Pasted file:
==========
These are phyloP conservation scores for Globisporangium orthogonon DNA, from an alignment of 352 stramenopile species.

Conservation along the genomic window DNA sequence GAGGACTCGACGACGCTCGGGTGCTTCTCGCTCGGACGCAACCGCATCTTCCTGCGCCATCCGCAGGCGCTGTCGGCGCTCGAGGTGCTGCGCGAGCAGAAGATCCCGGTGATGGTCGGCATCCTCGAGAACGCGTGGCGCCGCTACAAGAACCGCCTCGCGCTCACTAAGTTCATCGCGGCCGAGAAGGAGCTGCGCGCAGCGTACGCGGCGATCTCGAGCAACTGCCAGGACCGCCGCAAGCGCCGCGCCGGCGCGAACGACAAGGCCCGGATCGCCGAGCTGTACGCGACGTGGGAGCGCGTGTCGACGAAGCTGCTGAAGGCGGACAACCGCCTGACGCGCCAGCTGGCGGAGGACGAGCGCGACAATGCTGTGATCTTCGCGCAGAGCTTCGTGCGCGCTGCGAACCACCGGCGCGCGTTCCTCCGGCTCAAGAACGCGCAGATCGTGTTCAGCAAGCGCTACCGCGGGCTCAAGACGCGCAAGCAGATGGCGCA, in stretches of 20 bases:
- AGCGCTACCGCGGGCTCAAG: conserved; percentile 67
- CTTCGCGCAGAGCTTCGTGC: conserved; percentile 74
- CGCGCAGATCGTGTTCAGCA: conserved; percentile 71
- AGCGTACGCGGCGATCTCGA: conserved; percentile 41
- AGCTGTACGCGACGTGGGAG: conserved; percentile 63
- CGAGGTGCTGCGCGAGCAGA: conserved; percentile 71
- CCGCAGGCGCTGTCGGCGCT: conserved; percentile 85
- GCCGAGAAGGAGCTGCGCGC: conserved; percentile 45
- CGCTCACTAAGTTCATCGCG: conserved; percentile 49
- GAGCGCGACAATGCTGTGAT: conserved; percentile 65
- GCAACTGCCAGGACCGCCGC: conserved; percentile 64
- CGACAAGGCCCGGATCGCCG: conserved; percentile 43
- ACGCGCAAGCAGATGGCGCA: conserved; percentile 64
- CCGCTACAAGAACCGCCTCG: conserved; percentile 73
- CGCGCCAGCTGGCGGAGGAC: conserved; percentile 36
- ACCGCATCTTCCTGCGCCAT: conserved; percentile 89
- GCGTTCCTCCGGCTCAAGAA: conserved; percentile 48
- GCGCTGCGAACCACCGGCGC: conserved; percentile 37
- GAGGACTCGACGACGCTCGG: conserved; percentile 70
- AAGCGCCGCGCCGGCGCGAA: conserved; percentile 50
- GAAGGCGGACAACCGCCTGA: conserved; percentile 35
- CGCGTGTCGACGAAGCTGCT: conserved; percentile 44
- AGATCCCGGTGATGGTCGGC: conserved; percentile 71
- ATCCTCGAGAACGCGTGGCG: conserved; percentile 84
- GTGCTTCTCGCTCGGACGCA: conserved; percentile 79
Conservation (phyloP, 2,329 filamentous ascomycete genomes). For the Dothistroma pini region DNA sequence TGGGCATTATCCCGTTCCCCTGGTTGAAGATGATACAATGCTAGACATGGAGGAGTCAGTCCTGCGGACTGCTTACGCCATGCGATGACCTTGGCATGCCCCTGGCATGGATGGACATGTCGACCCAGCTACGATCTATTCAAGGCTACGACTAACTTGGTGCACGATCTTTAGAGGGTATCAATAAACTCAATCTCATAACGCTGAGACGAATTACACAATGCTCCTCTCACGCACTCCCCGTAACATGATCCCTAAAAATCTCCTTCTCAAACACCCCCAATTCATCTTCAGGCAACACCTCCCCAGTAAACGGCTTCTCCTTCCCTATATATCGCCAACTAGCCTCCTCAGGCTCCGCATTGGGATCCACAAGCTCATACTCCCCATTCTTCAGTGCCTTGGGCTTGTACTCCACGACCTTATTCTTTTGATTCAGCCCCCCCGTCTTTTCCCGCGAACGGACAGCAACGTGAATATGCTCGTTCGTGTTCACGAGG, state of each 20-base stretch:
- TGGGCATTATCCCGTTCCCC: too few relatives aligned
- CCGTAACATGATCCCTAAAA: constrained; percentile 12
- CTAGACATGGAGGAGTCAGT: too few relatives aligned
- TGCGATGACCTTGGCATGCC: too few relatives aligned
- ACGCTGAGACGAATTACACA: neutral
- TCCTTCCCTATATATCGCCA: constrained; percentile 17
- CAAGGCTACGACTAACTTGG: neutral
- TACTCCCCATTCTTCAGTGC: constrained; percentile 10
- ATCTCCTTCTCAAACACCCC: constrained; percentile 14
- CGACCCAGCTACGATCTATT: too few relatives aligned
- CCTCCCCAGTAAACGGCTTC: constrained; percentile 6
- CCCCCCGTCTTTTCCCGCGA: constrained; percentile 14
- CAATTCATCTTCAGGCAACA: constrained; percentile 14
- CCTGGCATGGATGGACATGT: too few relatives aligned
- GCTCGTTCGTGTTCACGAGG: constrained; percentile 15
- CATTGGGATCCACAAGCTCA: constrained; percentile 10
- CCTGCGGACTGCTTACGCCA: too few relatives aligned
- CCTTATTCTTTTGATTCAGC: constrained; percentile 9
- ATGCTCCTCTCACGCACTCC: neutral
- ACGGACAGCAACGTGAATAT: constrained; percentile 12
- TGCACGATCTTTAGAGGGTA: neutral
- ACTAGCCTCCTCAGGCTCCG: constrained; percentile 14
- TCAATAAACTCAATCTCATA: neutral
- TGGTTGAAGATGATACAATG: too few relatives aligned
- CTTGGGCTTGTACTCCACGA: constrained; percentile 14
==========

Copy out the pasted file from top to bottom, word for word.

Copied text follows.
These are phyloP conservation scores for Globisporangium orthogonon DNA, from an alignment of 352 stramenopile species.

Conservation along the genomic window DNA sequence GAGGACTCGACGACGCTCGGGTGCTTCTCGCTCGGACGCAACCGCATCTTCCTGCGCCATCCGCAGGCGCTGTCGGCGCTCGAGGTGCTGCGCGAGCAGAAGATCCCGGTGATGGTCGGCATCCTCGAGAACGCGTGGCGCCGCTACAAGAACCGCCTCGCGCTCACTAAGTTCATCGCGGCCGAGAAGGAGCTGCGCGCAGCGTACGCGGCGATCTCGAGCAACTGCCAGGACCGCCGCAAGCGCCGCGCCGGCGCGAACGACAAGGCCCGGATCGCCGAGCTGTACGCGACGTGGGAGCGCGTGTCGACGAAGCTGCTGAAGGCGGACAACCGCCTGACGCGCCAGCTGGCGGAGGACGAGCGCGACAATGCTGTGATCTTCGCGCAGAGCTTCGTGCGCGCTGCGAACCACCGGCGCGCGTTCCTCCGGCTCAAGAACGCGCAGATCGTGTTCAGCAAGCGCTACCGCGGGCTCAAGACGCGCAAGCAGATGGCGCA, in stretches of 20 bases:
- AGCGCTACCGCGGGCTCAAG: conserved; percentile 67
- CTTCGCGCAGAGCTTCGTGC: conserved; percentile 74
- CGCGCAGATCGTGTTCAGCA: conserved; percentile 71
- AGCGTACGCGGCGATCTCGA: conserved; percentile 41
- AGCTGTACGCGACGTGGGAG: conserved; percentile 63
- CGAGGTGCTGCGCGAGCAGA: conserved; percentile 71
- CCGCAGGCGCTGTCGGCGCT: conserved; percentile 85
- GCCGAGAAGGAGCTGCGCGC: conserved; percentile 45
- CGCTCACTAAGTTCATCGCG: conserved; percentile 49
- GAGCGCGACAATGCTGTGAT: conserved; percentile 65
- GCAACTGCCAGGACCGCCGC: conserved; percentile 64
- CGACAAGGCCCGGATCGCCG: conserved; percentile 43
- ACGCGCAAGCAGATGGCGCA: conserved; percentile 64
- CCGCTACAAGAACCGCCTCG: conserved; percentile 73
- CGCGCCAGCTGGCGGAGGAC: conserved; percentile 36
- ACCGCATCTTCCTGCGCCAT: conserved; percentile 89
- GCGTTCCTCCGGCTCAAGAA: conserved; percentile 48
- GCGCTGCGAACCACCGGCGC: conserved; percentile 37
- GAGGACTCGACGACGCTCGG: conserved; percentile 70
- AAGCGCCGCGCCGGCGCGAA: conserved; percentile 50
- GAAGGCGGACAACCGCCTGA: conserved; percentile 35
- CGCGTGTCGACGAAGCTGCT: conserved; percentile 44
- AGATCCCGGTGATGGTCGGC: conserved; percentile 71
- ATCCTCGAGAACGCGTGGCG: conserved; percentile 84
- GTGCTTCTCGCTCGGACGCA: conserved; percentile 79
Conservation (phyloP, 2,329 filamentous ascomycete genomes). For the Dothistroma pini region DNA sequence TGGGCATTATCCCGTTCCCCTGGTTGAAGATGATACAATGCTAGACATGGAGGAGTCAGTCCTGCGGACTGCTTACGCCATGCGATGACCTTGGCATGCCCCTGGCATGGATGGACATGTCGACCCAGCTACGATCTATTCAAGGCTACGACTAACTTGGTGCACGATCTTTAGAGGGTATCAATAAACTCAATCTCATAACGCTGAGACGAATTACACAATGCTCCTCTCACGCACTCCCCGTAACATGATCCCTAAAAATCTCCTTCTCAAACACCCCCAATTCATCTTCAGGCAACACCTCCCCAGTAAACGGCTTCTCCTTCCCTATATATCGCCAACTAGCCTCCTCAGGCTCCGCATTGGGATCCACAAGCTCATACTCCCCATTCTTCAGTGCCTTGGGCTTGTACTCCACGACCTTATTCTTTTGATTCAGCCCCCCCGTCTTTTCCCGCGAACGGACAGCAACGTGAATATGCTCGTTCGTGTTCACGAGG, state of each 20-base stretch:
- TGGGCATTATCCCGTTCCCC: too few relatives aligned
- CCGTAACATGATCCCTAAAA: constrained; percentile 12
- CTAGACATGGAGGAGTCAGT: too few relatives aligned
- TGCGATGACCTTGGCATGCC: too few relatives aligned
- ACGCTGAGACGAATTACACA: neutral
- TCCTTCCCTATATATCGCCA: constrained; percentile 17
- CAAGGCTACGACTAACTTGG: neutral
- TACTCCCCATTCTTCAGTGC: constrained; percentile 10
- ATCTCCTTCTCAAACACCCC: constrained; percentile 14
- CGACCCAGCTACGATCTATT: too few relatives aligned
- CCTCCCCAGTAAACGGCTTC: constrained; percentile 6
- CCCCCCGTCTTTTCCCGCGA: constrained; percentile 14
- CAATTCATCTTCAGGCAACA: constrained; percentile 14
- CCTGGCATGGATGGACATGT: too few relatives aligned
- GCTCGTTCGTGTTCACGAGG: constrained; percentile 15
- CATTGGGATCCACAAGCTCA: constrained; percentile 10
- CCTGCGGACTGCTTACGCCA: too few relatives aligned
- CCTTATTCTTTTGATTCAGC: constrained; percentile 9
- ATGCTCCTCTCACGCACTCC: neutral
- ACGGACAGCAACGTGAATAT: constrained; percentile 12
- TGCACGATCTTTAGAGGGTA: neutral
- ACTAGCCTCCTCAGGCTCCG: constrained; percentile 14
- TCAATAAACTCAATCTCATA: neutral
- TGGTTGAAGATGATACAATG: too few relatives aligned
- CTTGGGCTTGTACTCCACGA: constrained; percentile 14